Ignition Spark Generator from Auto Coil

Discussion in 'The Projects Forum' started by Jerry Dziuba, Mar 7, 2016.

  1. Jerry Dziuba

    Thread Starter New Member

    Feb 18, 2016
    I am trying to create a low cost, reliable method of making a spark to ignite the pilot of a combustor. Using a cheap automotive coil and capacitor/condensor wired thusly:


    seems to work. Sort of.
    The coil gets rather warm/hot in use, not something typical of an automotive coil in use. Is there something jumping out at anyone that I need to do with this circuit to prevent that, and also is there something I can do to just improve the circuit in general.

    As is, it generates a nice strong spark which is great. Just wondering if there might be either a better way to do it.
  2. Richie121

    New Member

    Jan 12, 2014
    If your coil is getting warm then one of your condensers/ capacitors is failing allowing a DC current though it. Had the same problem with my vehicle and the coil got hot.

    Sounds like fun. Doesn't involve potatoes does it? ;)

    I've thought of a steampunk idea where you charge capacitors slowly from a source and then discharge them through the coil when needed. As it is a slow capacitive charge you can add a LED voltage bargraph display to show it charging - looks neat.
  3. Jerry Dziuba

    Thread Starter New Member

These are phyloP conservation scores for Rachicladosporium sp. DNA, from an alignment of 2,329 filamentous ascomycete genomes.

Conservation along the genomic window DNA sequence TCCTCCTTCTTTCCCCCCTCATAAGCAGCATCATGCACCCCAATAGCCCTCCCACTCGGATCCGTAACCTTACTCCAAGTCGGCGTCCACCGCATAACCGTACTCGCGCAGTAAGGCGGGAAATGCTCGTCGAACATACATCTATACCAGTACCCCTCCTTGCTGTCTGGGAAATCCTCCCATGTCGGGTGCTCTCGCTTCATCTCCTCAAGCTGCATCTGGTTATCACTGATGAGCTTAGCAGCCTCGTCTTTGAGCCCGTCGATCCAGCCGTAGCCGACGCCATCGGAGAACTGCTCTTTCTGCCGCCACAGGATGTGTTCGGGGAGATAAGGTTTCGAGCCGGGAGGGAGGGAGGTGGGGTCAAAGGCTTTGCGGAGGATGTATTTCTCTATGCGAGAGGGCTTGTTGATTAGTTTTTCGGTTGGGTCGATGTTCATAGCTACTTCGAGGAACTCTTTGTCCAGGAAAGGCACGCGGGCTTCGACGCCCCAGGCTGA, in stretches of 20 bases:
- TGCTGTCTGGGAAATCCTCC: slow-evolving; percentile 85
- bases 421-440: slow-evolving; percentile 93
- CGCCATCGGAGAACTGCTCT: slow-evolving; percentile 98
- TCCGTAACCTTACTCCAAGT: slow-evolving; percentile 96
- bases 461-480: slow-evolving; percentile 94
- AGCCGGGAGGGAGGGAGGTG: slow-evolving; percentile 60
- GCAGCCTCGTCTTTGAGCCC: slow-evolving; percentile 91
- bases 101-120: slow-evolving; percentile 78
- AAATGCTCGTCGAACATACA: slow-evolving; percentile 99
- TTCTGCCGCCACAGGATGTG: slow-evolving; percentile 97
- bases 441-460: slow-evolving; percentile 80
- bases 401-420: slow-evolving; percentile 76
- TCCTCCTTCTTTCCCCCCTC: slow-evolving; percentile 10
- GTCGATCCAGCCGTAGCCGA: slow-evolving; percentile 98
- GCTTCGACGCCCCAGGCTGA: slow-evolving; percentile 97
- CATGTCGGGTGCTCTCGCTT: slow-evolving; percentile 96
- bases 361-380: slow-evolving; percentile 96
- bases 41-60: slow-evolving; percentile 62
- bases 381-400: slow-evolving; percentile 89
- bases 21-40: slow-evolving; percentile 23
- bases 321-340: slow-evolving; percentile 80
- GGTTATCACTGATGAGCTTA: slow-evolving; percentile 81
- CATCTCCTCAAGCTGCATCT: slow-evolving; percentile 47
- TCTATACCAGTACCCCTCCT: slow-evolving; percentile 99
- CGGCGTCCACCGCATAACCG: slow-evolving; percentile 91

Feb 18, 2016
    After further investigation, it appears I have a coil that requires an external ballast resistor. I will pick up one of these next run to the auto parts store and see if that cures the warm up problem.

    Nothing fun like a potato shooter! This is for a BTEX elimination system.
  4. Dodgydave

    AAC Fanatic!

    Jun 22, 2012
    Lower your supply to 9V, or 6v and see if it will work better.
  5. ian field

    AAC Fanatic!

    Oct 27, 2012
    Most motorcycle coils I've seen have a PTC LT winding and don't require a ballast resistor. Examples tested on the bench draw about 8A at room temperature and sink slowly to about 4A as they warm up. If you're using a car coil without ballast - just don't hold the button down.

    You'd get far more dependable ignition if you use a 555 to pulse the coil - by trial and error; just tune the frequency for the most ferocious arc. A good choice for the coil driver MOSFET is the type used in flyback SMPSU. 600V rating is very common which is just about enough. The TO220 style parts are usually max 6A, 2 or 3 in parallel is a good idea. If you know where to look, there's 9A 900V parts in TO247 packages.

    You could use a second 555 (or a 556 dual timer) to make a monostable that gives a timed burst of arc per button press.